David Bourget (Western Ontario)
David Chalmers (ANU, NYU)
Rafael De Clercq
Ezio Di Nucci
Jack Alan Reynolds
Learn more about PhilPapers
We appear to be at a critical juncture where the impetus to procure autonomous systems to address urgent needs may push us past our reservations about robots and into embracing a rapidly evolving technology with far-reaching implications. The pursuit of humanoid robots is a fact—it is an ongoing, highly attractive field that cannot be ignored solely on the grounds that the ultimate aim might never be achieved. The issue of realization of a humanoid robot is only tangential to what the research and development of humanoid robots has the potential to reveal to us about our own humanity. The humanoid robot is chosen for a very specific reason—the disciplines within this select field of robotics are oriented toward recreating particular human capabilities or traits, and the humanoid form relates both philosophical and scientific concepts of the need for "embodiment" to the development of true autonomy. The development of humanoid robots connects the works of fiction, philosophy, and technology in a very direct way that allows the exploration of the meaning of humanity in an age of advanced technology. This dissertation examines what humanoid robotics reveals and what it has the potential to reveal about the search for knowledge, the search for the meaning of existence, and the understanding of reality. Both the scientific and fictional investigations of humanoid robots change our views about what a human really is. New questions are raised as a result of the dynamic tension between technologists and humanists. Humanoid robotics is most productively studied from an interdisciplinary, phenomenological perspective, as we must consider the cultural and epistemological impacts of humanoid robots on us as we strive to recreate ourselves. ^
|Keywords||No keywords specified (fix it)|
|Categories||categorize this paper)|
Setup an account with your affiliations in order to access resources via your University's proxy server
Configure custom proxy (use this if your affiliation does not provide a proxy)
|Through your library||
References found in this work BETA
No references found.
Citations of this work BETA
No citations found.
Similar books and articles
Min-Sun Kim & Eun-Joo Kim (2013). Humanoid Robots as “The Cultural Other”: Are We Able to Love Our Creations? [REVIEW] AI and Society 28 (3):309-318.
Christian Becker-Asano, Takayuki Kanda, Carlos Ishi & Hiroshi Ishiguro (2011). Studying Laughter in Combination with Two Humanoid Robots. AI and Society 26 (3):291-300.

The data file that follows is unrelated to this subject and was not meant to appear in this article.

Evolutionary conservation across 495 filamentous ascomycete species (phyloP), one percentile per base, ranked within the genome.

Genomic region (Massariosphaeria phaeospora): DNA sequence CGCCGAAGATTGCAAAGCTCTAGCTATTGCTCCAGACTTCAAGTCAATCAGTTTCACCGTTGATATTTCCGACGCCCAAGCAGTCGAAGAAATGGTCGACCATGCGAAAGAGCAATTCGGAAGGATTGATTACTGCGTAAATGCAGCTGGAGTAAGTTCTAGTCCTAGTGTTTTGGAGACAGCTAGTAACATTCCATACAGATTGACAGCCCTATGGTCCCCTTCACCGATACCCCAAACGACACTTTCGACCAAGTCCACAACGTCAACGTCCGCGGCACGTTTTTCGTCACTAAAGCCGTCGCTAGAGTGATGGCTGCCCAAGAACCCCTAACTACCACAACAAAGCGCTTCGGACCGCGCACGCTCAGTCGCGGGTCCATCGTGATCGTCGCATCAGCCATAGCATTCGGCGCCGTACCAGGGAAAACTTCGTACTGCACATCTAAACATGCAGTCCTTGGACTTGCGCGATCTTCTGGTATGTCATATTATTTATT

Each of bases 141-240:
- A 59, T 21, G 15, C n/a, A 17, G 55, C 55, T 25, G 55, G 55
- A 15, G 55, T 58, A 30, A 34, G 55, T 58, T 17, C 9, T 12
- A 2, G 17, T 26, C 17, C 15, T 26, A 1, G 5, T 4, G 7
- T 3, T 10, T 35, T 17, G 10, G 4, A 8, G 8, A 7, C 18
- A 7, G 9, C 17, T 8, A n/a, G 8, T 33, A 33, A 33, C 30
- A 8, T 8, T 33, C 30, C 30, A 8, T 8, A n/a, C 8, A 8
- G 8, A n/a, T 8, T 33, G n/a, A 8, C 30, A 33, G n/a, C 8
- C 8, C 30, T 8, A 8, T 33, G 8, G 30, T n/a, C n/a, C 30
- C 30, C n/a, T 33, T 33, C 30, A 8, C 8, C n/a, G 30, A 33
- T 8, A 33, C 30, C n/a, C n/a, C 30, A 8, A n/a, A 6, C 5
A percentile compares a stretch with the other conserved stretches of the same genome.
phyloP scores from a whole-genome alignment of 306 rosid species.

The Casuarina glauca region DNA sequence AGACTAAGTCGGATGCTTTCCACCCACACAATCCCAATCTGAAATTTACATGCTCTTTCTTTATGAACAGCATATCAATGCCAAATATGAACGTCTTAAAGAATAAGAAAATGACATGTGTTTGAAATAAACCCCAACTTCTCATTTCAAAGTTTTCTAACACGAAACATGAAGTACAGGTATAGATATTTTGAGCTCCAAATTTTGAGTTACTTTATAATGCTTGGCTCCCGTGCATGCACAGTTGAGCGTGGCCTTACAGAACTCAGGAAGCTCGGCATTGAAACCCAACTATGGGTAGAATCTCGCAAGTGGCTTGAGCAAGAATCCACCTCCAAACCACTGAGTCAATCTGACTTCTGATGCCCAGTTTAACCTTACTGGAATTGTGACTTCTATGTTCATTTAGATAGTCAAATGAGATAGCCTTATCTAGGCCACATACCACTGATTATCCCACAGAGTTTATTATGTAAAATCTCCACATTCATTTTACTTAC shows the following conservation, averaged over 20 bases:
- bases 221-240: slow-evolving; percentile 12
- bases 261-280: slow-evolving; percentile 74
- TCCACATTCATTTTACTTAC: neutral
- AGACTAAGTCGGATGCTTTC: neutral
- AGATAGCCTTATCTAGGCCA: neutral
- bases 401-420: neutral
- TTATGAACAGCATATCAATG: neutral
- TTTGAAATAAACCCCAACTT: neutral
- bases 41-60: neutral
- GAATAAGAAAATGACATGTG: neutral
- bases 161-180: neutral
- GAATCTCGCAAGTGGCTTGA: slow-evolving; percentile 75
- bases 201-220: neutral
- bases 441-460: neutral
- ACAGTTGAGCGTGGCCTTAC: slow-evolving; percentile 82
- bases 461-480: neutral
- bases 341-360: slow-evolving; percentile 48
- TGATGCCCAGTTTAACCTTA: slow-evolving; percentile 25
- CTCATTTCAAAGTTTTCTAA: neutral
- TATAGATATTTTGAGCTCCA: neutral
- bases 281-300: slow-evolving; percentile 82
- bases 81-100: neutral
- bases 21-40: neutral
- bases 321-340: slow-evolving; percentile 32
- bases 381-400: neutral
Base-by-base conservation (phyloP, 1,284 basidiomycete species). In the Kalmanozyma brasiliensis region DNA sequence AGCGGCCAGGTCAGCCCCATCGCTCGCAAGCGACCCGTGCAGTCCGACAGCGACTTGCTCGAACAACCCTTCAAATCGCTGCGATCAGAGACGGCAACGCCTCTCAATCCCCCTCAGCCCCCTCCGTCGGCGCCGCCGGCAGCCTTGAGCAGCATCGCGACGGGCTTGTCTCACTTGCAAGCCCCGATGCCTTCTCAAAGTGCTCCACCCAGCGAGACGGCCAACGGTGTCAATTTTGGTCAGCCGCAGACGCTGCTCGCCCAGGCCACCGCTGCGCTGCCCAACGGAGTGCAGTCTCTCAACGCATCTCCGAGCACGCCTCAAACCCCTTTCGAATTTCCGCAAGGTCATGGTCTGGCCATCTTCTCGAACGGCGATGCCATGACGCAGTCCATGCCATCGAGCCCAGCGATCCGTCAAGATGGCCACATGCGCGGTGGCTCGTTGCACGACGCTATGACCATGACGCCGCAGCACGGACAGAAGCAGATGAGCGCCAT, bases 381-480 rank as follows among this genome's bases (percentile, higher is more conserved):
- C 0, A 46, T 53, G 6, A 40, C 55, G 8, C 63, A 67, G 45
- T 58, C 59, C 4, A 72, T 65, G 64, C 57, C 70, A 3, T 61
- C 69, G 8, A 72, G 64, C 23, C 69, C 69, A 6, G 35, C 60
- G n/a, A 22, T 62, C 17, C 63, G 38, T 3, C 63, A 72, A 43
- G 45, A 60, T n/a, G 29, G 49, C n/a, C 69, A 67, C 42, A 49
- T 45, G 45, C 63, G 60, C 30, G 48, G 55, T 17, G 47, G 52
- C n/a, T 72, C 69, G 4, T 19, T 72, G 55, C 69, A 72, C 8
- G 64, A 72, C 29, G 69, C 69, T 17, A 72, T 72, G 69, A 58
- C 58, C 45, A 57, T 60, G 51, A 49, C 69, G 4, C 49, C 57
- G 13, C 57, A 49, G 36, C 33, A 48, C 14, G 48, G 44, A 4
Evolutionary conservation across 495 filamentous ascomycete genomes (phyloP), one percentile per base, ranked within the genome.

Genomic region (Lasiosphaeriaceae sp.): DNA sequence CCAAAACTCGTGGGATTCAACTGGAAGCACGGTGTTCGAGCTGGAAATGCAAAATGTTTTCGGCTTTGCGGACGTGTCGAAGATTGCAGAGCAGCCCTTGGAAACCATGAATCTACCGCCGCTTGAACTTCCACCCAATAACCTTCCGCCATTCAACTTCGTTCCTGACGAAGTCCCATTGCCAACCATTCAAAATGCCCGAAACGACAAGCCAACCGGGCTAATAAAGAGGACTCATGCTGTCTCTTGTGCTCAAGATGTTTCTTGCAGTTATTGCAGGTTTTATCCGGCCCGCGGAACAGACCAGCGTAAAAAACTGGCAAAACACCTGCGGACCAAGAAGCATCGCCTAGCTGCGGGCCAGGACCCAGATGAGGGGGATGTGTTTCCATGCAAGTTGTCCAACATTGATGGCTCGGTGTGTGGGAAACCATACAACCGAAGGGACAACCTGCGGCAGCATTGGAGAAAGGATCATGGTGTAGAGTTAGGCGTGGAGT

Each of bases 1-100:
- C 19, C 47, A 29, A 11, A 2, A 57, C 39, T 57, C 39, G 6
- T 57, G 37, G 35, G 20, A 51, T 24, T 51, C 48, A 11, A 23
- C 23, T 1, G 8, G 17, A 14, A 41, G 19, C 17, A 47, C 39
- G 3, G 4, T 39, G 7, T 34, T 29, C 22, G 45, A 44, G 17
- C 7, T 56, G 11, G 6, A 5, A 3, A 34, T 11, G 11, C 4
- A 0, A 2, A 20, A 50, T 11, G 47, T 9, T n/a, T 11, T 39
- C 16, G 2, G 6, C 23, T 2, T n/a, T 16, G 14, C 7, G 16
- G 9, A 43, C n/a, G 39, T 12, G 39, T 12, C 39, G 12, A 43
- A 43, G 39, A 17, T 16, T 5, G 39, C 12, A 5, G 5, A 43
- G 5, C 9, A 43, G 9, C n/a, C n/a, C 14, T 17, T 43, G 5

Aleksandra Kupferberg, Stefan Glasauer, Markus Huber, Markus Rickert, Alois Knoll & Thomas Brandt (2011). Biological Movement Increases Acceptance of Humanoid Robots as Human Partners in Motor Interaction. AI and Society 26 (4):339-345.
Richard Swinburne (2005). Prior Probabilities in the Argument From Fine-Tuning. Faith and Philosophy 22 (5):641 - 653.
Anne Foerst (1998). Cog, a Humanoid Robot, and the Question of the Image of God. Zygon 33 (1):91-111.
C. T. A. Schmidt (2005). Of Robots and Believing. Minds and Machines 15 (2):195-205.
Fulvio Mastrogiovanni, Antonello Scalmato, Antonio Sgorbissa & Renato Zaccaria (2011). Problem Awareness for Skilled Humanoid Robots. International Journal of Machine Consciousness 3 (01):91-114.
Rodney A. Brooks, Cynthia Breazeal, Matthew Marjanovic, Brian Scassellati & Matthew Williamson (1999). The Cog Project: Building a Humanoid Robot. Lecture Notes in Computer Science 1562:52-87.
Tatsuya Nomura, Takugo Tasaki, Takayuki Kanda, Masahiro Shiomi, Hiroshi Ishiguro & Norihiro Hagita (2006). Questionnaire-Based Social Research on Opinions of Japanese Visitors for Communication Robots at an Exhibition. AI and Society 21 (1-2):167-183.
Michael Decker, Rüdiger Dillmann, Thomas Dreier, Martin Fischer, Mathias Gutmann, Ingrid Ott & Indra Spiecker Genannt Döhmann (2011). Service Robotics: Do You Know Your New Companion? Framing an Interdisciplinary Technology Assessment. Poiesis and Praxis 8 (1):25-44.
John P. Sullins (2002). Building Simple Mechanical Minds: Using Lego Robots for Research and Teaching in Philosophy. In James Moor & Terrell Ward Bynum (eds.), Metaphilosophy. Blackwell Pub. 110-122.
Amanda Sharkey & Noel Sharkey (2012). Granny and the Robots: Ethical Issues in Robot Care for the Elderly. Ethics and Information Technology 14 (1):27-40.
Added to index2011-11-19
Total downloads10 ( #313,434 of 1,789,933 )
Recent downloads (6 months)1 ( #423,018 of 1,789,933 )
How can I increase my downloads?